Posts Tagged ‘Caregivers’
Taking Back My Power!
Victims/survivors of childhood sexual abuse sometimes spend many hours, days, years, waiting for someone to finally come and rescue them. This is childlike thinking and it might keep us locked in a negative mode of refusing to take responsibility for our own lives. We might have assumed surface responsibilities – working, socializing, supporting ourselves financially, emotionally, maybe even thriving in this area. To everyone else, we may appear to be in perfect control of our own destiny.
In real life, we have this tiny inner-child who is still waiting for someone to take care of all those unmet emotional needs. A basic part of growing up and, indeed, healing is realizing that no one else is going to do that for us. It is my job now. It belonged to my caregivers at one time, but now I am an adult. I am the one who can help to meet the emotional needs of my inner-child. She deserves to be attended to.
As I am willing to take simple responsibilities for my own life as an adult, I start to take back my power. I have cheated myself out of this opportunity for growth by waiting for someone else to supply that power for me.
I realize that I must keep on taking back my power from the abuser who originally took it and left me a victim. I will allow that abuser to have less of my power as I grow into taking back more responsibility for my own health. This affirms my inner-child and renames her a survivor – not a victim. Taking back my power is very empowering, and will help me to grow and become strong.
I Deserved Caregivers that Loved and Nurtured Me.
We are born into this world as tiny, precious, and helpless. We were deserving of unconditional love and positive nurturing from our *care*givers. We are all gifts to be cherished and should have been recipients of the caring and love that enable us to thrive as healthy, whole human beings. When we were sexually abused by trusted caregivers, we quickly learned that people were there to cause us pain and we were at the mercy of those “big people.”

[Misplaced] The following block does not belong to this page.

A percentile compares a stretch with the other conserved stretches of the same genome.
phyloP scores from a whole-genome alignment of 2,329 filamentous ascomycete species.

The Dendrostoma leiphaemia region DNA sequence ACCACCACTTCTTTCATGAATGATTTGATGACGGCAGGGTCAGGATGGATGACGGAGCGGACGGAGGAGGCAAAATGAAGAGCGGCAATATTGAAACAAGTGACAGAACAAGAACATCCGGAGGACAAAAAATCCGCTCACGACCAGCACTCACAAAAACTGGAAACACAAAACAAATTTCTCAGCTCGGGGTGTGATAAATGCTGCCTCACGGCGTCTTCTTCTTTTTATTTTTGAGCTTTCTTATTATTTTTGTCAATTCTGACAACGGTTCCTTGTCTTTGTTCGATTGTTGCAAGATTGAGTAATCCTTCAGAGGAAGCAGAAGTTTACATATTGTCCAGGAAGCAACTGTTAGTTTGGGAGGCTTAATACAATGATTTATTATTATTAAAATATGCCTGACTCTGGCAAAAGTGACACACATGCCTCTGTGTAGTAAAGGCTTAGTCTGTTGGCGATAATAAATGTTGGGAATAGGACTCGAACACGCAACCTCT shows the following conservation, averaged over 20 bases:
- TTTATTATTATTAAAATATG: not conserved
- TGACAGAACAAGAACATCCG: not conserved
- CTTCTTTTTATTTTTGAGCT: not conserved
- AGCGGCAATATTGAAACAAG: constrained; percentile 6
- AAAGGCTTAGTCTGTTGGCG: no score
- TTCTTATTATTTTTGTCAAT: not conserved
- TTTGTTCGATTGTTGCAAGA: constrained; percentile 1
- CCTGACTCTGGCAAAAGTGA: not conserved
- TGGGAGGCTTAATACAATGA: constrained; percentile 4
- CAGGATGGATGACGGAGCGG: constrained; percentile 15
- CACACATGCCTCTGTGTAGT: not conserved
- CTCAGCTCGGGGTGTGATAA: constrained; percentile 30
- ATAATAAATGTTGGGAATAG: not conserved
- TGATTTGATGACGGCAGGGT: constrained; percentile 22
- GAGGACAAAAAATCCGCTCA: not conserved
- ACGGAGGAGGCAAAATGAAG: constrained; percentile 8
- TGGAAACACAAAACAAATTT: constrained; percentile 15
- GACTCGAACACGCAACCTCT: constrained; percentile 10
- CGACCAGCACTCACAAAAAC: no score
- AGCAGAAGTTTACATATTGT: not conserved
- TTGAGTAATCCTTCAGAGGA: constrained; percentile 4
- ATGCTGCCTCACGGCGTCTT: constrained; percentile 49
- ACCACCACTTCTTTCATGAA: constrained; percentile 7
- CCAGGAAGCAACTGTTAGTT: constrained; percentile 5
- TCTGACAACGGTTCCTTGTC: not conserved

I may have received bits and pieces of love and nurturing, but it was tainted by the abuse. I received many confusing messages from them about my worth and questioned my place in the world.
I need to grieve the nonexistence of my mother and father as I would have them in my fantasies. As a small child I held on to images of loving, caring parents. This is how I survived. To accept reality today, and help to heal my authentic self, I must eventually, gradually come to grips with the sad fact that I didn’t receive that unconditional love, nurturing, and protection that every single, precious child deserves!
I must start to see my real parents as real people and grieve the losses of my “fantasy” parents. This can be a long and very painful process; yet if I don’t go through it, I will rob myself of needed healing. I can learn and appreciate that my inner-child and I survived despite the lack of basic necessities of life. I get to have all my feelings about this loss and as I move through the painful process, I am also learning to get on with my own real life.